Conveyances. Your chosen city of flight may have the rattiest squad cars in the country, but they have the distinct benefit of redundancy. Your escape vehicle is precious, because there is only one. Nuke a tire from hitting spikes or a pothole, and you’re roasted. If a patrol car has a blowout, that unit will fall out and be replaced by another. If you think your car can outrun and outlast what will effectively be an infinite number of responding unit vehicles (when you account for interagency involvement), have at it; otherwise, you may need to rethink your day.

Control. What is your flight plan – are you going to rely on top end speed on the open highway? Or are you going to try to lose responding officers in an intricate series of turns? You’ve got a tall order ahead either way.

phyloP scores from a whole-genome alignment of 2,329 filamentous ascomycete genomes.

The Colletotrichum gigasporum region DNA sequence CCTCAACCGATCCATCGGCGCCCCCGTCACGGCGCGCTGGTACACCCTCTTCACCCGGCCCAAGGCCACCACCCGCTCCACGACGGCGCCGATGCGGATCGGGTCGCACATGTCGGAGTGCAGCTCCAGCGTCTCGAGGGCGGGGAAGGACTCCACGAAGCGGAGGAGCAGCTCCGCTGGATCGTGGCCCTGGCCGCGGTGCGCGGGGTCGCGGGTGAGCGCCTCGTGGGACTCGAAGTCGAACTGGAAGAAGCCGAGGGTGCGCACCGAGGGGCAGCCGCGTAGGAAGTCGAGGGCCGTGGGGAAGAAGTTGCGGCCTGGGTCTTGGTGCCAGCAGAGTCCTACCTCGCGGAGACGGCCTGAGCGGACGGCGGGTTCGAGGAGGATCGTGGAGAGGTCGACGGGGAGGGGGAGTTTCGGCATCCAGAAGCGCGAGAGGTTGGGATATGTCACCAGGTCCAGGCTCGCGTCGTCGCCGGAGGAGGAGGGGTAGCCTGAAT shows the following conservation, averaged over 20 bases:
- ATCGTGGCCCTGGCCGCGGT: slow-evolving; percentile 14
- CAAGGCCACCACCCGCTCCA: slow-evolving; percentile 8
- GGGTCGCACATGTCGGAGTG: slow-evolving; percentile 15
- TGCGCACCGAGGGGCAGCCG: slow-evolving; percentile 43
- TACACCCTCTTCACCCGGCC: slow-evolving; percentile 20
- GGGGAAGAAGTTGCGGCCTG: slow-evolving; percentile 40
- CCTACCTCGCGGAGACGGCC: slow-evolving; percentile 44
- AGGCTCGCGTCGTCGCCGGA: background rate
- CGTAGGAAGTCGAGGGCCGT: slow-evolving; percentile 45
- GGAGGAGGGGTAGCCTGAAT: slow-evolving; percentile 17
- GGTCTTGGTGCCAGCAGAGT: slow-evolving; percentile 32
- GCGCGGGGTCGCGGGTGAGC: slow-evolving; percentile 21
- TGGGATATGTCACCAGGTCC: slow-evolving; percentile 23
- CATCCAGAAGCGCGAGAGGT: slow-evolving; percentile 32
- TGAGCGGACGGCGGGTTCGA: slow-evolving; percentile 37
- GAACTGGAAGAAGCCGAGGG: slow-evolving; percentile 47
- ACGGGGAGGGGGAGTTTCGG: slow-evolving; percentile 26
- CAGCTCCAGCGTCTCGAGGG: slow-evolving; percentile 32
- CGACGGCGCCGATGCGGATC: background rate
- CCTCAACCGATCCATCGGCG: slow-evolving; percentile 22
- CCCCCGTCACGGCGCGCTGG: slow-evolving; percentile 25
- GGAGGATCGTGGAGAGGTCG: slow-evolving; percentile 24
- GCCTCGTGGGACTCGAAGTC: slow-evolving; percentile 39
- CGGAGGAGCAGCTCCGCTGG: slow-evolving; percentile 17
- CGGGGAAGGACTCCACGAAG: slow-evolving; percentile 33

First, if you’ve got something in your hands that can outperform Crown Victoria and Charger interceptors on the interstate, you’re going to be relatively easy to spot – you won’t be doing this in a stock Toyota. Second, you’ve got Little Brother to worry about – if you wax someone’s doors at double the speed limit, they’re probably going to call the police. Instant update to last known location and direction of travel, which allows retriangulation if you managed to create space. You probably haven’t, though, because even with vehicles capable of impressive top end speed, there comes a point where the vehicle is so functionally light you can no longer safely operate it in real world driving conditions. My top speed running code in a Crown Vic was 134 mph, which was frankly stupid – the suspension was floating so badly that driving over a heads-up penny probably would have sent me into a terminal fishtail. This all means that, while you may maintain some semblance of distance between yourself and the point car, you’re very unlikely to be completely leaving them in your sonic wake.